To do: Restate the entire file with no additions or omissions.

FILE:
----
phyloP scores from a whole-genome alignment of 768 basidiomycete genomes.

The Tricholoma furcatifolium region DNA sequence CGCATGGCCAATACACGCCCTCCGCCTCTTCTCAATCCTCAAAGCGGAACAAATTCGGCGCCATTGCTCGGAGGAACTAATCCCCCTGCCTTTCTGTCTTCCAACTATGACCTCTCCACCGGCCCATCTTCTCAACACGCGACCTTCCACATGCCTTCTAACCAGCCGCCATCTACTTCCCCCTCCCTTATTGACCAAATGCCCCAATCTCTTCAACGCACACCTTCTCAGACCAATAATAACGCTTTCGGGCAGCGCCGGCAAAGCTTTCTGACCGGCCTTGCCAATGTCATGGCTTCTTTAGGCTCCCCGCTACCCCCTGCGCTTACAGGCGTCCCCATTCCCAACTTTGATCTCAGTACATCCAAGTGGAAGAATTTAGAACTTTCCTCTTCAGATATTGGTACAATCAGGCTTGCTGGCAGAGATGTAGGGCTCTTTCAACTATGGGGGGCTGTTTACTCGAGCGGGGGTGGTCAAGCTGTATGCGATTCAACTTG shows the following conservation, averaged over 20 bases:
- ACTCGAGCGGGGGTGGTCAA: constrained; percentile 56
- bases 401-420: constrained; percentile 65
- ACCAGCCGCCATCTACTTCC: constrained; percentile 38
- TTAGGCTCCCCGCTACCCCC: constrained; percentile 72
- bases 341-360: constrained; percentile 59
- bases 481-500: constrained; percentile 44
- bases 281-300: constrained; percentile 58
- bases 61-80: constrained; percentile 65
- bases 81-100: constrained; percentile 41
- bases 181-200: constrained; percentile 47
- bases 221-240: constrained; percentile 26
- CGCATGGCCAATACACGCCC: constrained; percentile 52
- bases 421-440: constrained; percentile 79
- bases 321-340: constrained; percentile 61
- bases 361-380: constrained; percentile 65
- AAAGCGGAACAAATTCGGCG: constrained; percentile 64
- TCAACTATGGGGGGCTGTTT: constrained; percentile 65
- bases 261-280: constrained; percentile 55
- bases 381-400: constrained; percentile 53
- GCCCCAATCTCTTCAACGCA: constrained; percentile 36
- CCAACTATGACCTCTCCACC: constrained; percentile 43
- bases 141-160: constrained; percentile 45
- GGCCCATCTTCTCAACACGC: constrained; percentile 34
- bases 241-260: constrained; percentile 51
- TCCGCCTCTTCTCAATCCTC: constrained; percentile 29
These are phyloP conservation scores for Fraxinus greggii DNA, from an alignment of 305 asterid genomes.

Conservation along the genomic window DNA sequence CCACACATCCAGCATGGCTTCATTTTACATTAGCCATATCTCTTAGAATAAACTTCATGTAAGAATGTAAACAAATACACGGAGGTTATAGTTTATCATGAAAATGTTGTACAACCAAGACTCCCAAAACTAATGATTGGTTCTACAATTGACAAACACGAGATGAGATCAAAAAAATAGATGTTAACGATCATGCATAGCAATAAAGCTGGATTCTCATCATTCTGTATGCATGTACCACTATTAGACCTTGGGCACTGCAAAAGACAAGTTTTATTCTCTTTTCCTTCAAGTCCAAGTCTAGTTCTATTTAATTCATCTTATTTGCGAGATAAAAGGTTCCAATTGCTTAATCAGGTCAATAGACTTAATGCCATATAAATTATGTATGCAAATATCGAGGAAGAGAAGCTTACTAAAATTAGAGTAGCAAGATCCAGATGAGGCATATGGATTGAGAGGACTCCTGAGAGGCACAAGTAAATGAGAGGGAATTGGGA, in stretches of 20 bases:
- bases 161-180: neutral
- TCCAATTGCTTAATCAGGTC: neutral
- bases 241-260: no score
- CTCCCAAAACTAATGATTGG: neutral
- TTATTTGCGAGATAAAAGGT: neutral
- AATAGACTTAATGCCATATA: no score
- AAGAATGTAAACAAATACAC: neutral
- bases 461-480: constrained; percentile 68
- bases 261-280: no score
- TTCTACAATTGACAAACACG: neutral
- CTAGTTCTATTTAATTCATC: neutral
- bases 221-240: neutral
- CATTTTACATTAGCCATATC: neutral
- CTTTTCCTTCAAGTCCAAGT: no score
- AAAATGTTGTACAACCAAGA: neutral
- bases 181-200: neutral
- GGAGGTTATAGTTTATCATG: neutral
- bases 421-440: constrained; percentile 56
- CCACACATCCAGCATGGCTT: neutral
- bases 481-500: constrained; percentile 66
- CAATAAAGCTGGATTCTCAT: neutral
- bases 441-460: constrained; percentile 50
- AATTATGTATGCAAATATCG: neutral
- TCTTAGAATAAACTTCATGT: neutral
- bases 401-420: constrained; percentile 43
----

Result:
phyloP scores from a whole-genome alignment of 768 basidiomycete genomes.

The Tricholoma furcatifolium region DNA sequence CGCATGGCCAATACACGCCCTCCGCCTCTTCTCAATCCTCAAAGCGGAACAAATTCGGCGCCATTGCTCGGAGGAACTAATCCCCCTGCCTTTCTGTCTTCCAACTATGACCTCTCCACCGGCCCATCTTCTCAACACGCGACCTTCCACATGCCTTCTAACCAGCCGCCATCTACTTCCCCCTCCCTTATTGACCAAATGCCCCAATCTCTTCAACGCACACCTTCTCAGACCAATAATAACGCTTTCGGGCAGCGCCGGCAAAGCTTTCTGACCGGCCTTGCCAATGTCATGGCTTCTTTAGGCTCCCCGCTACCCCCTGCGCTTACAGGCGTCCCCATTCCCAACTTTGATCTCAGTACATCCAAGTGGAAGAATTTAGAACTTTCCTCTTCAGATATTGGTACAATCAGGCTTGCTGGCAGAGATGTAGGGCTCTTTCAACTATGGGGGGCTGTTTACTCGAGCGGGGGTGGTCAAGCTGTATGCGATTCAACTTG shows the following conservation, averaged over 20 bases:
- ACTCGAGCGGGGGTGGTCAA: constrained; percentile 56
- bases 401-420: constrained; percentile 65
- ACCAGCCGCCATCTACTTCC: constrained; percentile 38
- TTAGGCTCCCCGCTACCCCC: constrained; percentile 72
- bases 341-360: constrained; percentile 59
- bases 481-500: constrained; percentile 44
- bases 281-300: constrained; percentile 58
- bases 61-80: constrained; percentile 65
- bases 81-100: constrained; percentile 41
- bases 181-200: constrained; percentile 47
- bases 221-240: constrained; percentile 26
- CGCATGGCCAATACACGCCC: constrained; percentile 52
- bases 421-440: constrained; percentile 79
- bases 321-340: constrained; percentile 61
- bases 361-380: constrained; percentile 65
- AAAGCGGAACAAATTCGGCG: constrained; percentile 64
- TCAACTATGGGGGGCTGTTT: constrained; percentile 65
- bases 261-280: constrained; percentile 55
- bases 381-400: constrained; percentile 53
- GCCCCAATCTCTTCAACGCA: constrained; percentile 36
- CCAACTATGACCTCTCCACC: constrained; percentile 43
- bases 141-160: constrained; percentile 45
- GGCCCATCTTCTCAACACGC: constrained; percentile 34
- bases 241-260: constrained; percentile 51
- TCCGCCTCTTCTCAATCCTC: constrained; percentile 29
These are phyloP conservation scores for Fraxinus greggii DNA, from an alignment of 305 asterid genomes.

Conservation along the genomic window DNA sequence CCACACATCCAGCATGGCTTCATTTTACATTAGCCATATCTCTTAGAATAAACTTCATGTAAGAATGTAAACAAATACACGGAGGTTATAGTTTATCATGAAAATGTTGTACAACCAAGACTCCCAAAACTAATGATTGGTTCTACAATTGACAAACACGAGATGAGATCAAAAAAATAGATGTTAACGATCATGCATAGCAATAAAGCTGGATTCTCATCATTCTGTATGCATGTACCACTATTAGACCTTGGGCACTGCAAAAGACAAGTTTTATTCTCTTTTCCTTCAAGTCCAAGTCTAGTTCTATTTAATTCATCTTATTTGCGAGATAAAAGGTTCCAATTGCTTAATCAGGTCAATAGACTTAATGCCATATAAATTATGTATGCAAATATCGAGGAAGAGAAGCTTACTAAAATTAGAGTAGCAAGATCCAGATGAGGCATATGGATTGAGAGGACTCCTGAGAGGCACAAGTAAATGAGAGGGAATTGGGA, in stretches of 20 bases:
- bases 161-180: neutral
- TCCAATTGCTTAATCAGGTC: neutral
- bases 241-260: no score
- CTCCCAAAACTAATGATTGG: neutral
- TTATTTGCGAGATAAAAGGT: neutral
- AATAGACTTAATGCCATATA: no score
- AAGAATGTAAACAAATACAC: neutral
- bases 461-480: constrained; percentile 68
- bases 261-280: no score
- TTCTACAATTGACAAACACG: neutral
- CTAGTTCTATTTAATTCATC: neutral
- bases 221-240: neutral
- CATTTTACATTAGCCATATC: neutral
- CTTTTCCTTCAAGTCCAAGT: no score
- AAAATGTTGTACAACCAAGA: neutral
- bases 181-200: neutral
- GGAGGTTATAGTTTATCATG: neutral
- bases 421-440: constrained; percentile 56
- CCACACATCCAGCATGGCTT: neutral
- bases 481-500: constrained; percentile 66
- CAATAAAGCTGGATTCTCAT: neutral
- bases 441-460: constrained; percentile 50
- AATTATGTATGCAAATATCG: neutral
- TCTTAGAATAAACTTCATGT: neutral
- bases 401-420: constrained; percentile 43